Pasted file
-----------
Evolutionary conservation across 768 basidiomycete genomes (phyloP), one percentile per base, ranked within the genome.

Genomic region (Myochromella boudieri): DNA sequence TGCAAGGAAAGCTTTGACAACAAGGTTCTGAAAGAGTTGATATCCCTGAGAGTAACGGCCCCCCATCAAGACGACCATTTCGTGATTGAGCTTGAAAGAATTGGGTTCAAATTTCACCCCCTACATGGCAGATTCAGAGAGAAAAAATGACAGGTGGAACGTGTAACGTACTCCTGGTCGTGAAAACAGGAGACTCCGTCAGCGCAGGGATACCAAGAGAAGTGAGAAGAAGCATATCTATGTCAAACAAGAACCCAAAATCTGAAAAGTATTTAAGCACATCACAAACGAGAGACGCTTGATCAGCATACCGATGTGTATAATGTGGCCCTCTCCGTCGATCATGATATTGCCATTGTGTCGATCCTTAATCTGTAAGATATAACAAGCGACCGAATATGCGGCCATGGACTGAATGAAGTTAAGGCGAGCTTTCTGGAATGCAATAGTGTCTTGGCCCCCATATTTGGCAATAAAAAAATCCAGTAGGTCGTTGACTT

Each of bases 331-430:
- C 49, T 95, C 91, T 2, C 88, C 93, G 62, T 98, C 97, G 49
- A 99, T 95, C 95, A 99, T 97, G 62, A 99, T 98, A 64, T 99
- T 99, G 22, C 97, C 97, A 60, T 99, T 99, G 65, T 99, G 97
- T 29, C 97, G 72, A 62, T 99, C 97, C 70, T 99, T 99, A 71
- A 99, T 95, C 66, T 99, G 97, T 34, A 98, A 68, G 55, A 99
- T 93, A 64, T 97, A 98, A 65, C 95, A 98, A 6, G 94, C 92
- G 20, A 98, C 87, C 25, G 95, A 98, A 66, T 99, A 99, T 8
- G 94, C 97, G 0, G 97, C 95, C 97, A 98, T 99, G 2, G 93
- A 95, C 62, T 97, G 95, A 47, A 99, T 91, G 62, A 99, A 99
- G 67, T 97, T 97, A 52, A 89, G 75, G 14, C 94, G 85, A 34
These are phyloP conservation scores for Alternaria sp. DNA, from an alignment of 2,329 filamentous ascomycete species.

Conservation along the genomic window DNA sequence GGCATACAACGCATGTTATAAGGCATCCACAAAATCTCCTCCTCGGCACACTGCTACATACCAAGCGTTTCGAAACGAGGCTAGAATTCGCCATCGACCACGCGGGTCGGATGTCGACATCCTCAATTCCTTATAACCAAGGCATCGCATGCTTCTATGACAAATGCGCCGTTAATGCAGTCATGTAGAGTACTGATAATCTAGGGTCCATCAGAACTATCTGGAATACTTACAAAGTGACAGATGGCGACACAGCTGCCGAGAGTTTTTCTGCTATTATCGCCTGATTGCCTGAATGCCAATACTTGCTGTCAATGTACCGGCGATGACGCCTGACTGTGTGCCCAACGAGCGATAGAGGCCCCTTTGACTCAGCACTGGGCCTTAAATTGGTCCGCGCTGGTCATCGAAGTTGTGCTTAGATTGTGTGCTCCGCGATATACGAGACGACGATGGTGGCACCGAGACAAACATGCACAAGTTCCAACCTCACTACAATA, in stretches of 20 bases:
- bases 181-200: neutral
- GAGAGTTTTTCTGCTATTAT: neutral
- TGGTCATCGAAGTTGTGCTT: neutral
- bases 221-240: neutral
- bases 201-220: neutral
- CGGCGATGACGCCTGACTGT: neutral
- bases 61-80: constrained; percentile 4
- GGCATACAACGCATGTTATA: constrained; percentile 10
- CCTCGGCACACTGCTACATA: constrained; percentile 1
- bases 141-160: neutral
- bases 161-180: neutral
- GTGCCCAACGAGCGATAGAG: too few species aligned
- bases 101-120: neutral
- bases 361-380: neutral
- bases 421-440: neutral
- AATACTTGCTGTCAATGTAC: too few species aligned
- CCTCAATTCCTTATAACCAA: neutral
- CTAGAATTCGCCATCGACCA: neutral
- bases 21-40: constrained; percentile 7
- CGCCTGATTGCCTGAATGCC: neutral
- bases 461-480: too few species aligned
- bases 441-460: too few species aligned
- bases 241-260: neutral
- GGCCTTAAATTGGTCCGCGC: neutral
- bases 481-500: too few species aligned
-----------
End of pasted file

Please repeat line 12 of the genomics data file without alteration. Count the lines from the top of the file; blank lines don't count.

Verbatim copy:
- A 95, C 62, T 97, G 95, A 47, A 99, T 91, G 62, A 99, A 99